Monday, August 08, 2005

Unidentified flying object

Deep in conversation, we heard a distant, familiar buzz. Everyone reflexively looked skywards and there it was after much craning of necks. The kids finally shouted what I was saying in my head once the plane was in view, “Plei! Plei! Plei!
Then grabbing the nearest arm and jumping up and down at what was akin to a UFO sighting.
It could have been a scene from anywhere, but in the circumstances it seemed unreal.

The mothers decided to end the screech fest by tossing some stones at the naked infants. They shrieked some more and eventually hopped away. Back to work.

Why have you stopped sending your children to school?
What a stupid question. I hate the questionnaires I make.
Where’s the money, aagya?

I wish I knew where the money was. I wish that every project proposal I wrote created tidal waves of generosity. I wish I could give them something to look forward to, some sort of security more stable than the fluctuating daily wage. I wish I knew why the only thing that trickles down to the poor is spurious promises and polluted water.

What do you want your children to do when they grow up?
Anything that brings money to the house.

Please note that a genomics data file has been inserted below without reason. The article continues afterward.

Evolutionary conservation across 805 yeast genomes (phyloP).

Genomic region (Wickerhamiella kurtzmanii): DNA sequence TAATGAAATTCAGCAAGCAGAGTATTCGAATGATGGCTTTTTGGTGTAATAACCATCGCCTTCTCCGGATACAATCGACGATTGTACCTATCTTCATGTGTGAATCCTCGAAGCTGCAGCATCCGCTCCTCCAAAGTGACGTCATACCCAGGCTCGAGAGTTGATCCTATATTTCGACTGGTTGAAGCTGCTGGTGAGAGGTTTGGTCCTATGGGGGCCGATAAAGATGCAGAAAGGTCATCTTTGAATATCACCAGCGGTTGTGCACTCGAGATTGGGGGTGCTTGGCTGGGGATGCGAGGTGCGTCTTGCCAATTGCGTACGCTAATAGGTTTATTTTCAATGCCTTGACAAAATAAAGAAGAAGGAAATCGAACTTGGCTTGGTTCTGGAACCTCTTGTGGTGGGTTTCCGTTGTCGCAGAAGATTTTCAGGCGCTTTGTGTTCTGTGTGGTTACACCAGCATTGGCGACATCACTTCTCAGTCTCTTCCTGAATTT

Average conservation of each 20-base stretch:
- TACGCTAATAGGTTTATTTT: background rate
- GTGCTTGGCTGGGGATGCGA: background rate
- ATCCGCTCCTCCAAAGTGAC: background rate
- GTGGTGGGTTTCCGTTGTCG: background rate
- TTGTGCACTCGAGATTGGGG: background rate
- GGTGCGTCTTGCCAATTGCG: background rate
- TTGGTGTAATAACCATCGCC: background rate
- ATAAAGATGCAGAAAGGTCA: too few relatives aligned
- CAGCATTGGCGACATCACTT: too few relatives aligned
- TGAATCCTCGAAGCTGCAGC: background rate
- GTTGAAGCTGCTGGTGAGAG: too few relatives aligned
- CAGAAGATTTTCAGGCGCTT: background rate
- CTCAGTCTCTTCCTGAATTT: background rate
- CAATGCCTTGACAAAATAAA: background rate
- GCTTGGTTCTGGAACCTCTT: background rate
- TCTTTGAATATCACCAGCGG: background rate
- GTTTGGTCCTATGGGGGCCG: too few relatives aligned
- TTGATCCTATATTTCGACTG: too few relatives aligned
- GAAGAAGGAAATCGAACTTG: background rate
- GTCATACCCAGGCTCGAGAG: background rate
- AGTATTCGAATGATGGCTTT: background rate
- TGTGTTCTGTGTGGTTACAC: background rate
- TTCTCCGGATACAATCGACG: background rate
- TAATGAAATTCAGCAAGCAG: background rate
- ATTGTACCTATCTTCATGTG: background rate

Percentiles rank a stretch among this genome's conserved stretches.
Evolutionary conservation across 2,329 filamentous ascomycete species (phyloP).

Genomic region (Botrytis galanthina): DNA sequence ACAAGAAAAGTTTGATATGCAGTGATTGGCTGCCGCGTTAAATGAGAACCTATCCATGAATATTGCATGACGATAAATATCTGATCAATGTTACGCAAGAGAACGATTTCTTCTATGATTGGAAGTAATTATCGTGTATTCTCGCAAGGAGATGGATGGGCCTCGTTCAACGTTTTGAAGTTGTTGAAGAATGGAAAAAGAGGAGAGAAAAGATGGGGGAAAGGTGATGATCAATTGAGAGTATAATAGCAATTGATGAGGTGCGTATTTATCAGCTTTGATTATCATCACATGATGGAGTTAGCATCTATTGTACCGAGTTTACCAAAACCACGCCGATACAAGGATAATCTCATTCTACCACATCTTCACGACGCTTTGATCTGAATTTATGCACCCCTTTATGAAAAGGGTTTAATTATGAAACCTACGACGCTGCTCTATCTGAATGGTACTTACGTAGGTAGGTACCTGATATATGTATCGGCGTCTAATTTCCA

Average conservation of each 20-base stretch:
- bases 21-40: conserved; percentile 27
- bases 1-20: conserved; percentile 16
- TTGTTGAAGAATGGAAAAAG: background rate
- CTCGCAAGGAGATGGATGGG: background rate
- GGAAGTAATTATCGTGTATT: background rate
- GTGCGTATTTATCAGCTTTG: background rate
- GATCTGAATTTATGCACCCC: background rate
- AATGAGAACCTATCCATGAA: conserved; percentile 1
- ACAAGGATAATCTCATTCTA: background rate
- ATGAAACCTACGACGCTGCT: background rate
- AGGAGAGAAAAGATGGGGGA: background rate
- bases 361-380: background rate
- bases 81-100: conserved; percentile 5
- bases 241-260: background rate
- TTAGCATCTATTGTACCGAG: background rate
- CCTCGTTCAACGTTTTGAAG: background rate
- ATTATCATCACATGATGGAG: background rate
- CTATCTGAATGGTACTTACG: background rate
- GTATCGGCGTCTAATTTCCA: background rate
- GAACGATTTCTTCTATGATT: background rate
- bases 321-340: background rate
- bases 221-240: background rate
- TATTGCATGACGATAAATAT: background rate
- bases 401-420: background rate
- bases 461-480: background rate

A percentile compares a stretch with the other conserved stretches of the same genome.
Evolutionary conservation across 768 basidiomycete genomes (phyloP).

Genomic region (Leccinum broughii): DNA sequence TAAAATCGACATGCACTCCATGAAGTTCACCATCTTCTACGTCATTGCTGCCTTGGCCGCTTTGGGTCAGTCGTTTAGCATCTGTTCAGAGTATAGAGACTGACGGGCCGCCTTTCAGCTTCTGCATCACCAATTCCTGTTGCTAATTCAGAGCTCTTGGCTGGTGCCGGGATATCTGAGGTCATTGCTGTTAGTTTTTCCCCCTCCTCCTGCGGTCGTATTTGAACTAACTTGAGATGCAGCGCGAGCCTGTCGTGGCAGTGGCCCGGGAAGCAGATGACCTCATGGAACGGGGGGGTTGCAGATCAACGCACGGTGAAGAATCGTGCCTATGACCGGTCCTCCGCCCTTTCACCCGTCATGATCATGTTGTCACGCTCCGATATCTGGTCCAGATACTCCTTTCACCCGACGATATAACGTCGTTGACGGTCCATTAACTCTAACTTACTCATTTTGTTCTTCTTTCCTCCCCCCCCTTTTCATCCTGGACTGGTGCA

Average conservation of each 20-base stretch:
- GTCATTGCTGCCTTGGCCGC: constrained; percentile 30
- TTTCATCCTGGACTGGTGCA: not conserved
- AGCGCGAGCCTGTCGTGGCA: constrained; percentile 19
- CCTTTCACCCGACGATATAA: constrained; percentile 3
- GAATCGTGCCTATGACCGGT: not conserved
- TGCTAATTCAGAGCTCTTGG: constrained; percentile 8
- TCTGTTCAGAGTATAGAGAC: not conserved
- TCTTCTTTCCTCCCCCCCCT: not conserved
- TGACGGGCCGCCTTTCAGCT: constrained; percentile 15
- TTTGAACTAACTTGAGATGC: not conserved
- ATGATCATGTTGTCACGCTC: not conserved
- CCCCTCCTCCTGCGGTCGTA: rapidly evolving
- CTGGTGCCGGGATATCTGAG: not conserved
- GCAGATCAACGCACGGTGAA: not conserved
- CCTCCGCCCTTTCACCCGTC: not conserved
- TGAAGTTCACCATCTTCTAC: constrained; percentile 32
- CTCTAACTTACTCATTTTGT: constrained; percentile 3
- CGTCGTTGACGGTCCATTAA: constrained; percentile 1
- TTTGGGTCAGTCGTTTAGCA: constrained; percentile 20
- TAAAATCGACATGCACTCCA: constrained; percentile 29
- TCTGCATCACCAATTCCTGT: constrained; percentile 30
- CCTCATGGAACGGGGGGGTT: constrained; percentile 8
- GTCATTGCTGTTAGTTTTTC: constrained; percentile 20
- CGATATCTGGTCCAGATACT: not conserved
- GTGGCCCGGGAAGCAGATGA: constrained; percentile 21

But how will they earn more if they’re illiterate?
They’ll manage somehow. We just figure out how to feed ourselves one day at a time.
And the days you don’t get work? How do you feed your family?
The question dies a natural death.

But they still smile when I ask them my absurd questions. They indulge me because I have statistics that need to be backed up by names and faces. Because somewhere deep down, I know they want to believe that I’m trying to help.

In the middle of it all I wanted to scream. Loud enough for the powers that be to hear me. The girl sitting cross-legged on the floor of what passes for a home. To listen patiently to every story that backs up each statistic.
And then the distant hum.

I imagined people sitting inside, sipping their apple juice and listening to music. Looking out of the tiny windows and pointing to the comically small buildings and roads, lakes and rivers. The carnival created by the mere sighting of the plane was invisible. How far away they were from our little party on the ground.
It’s been more than two years since I’ve travelled by air. I’d now like to avoid it for the rest of my life.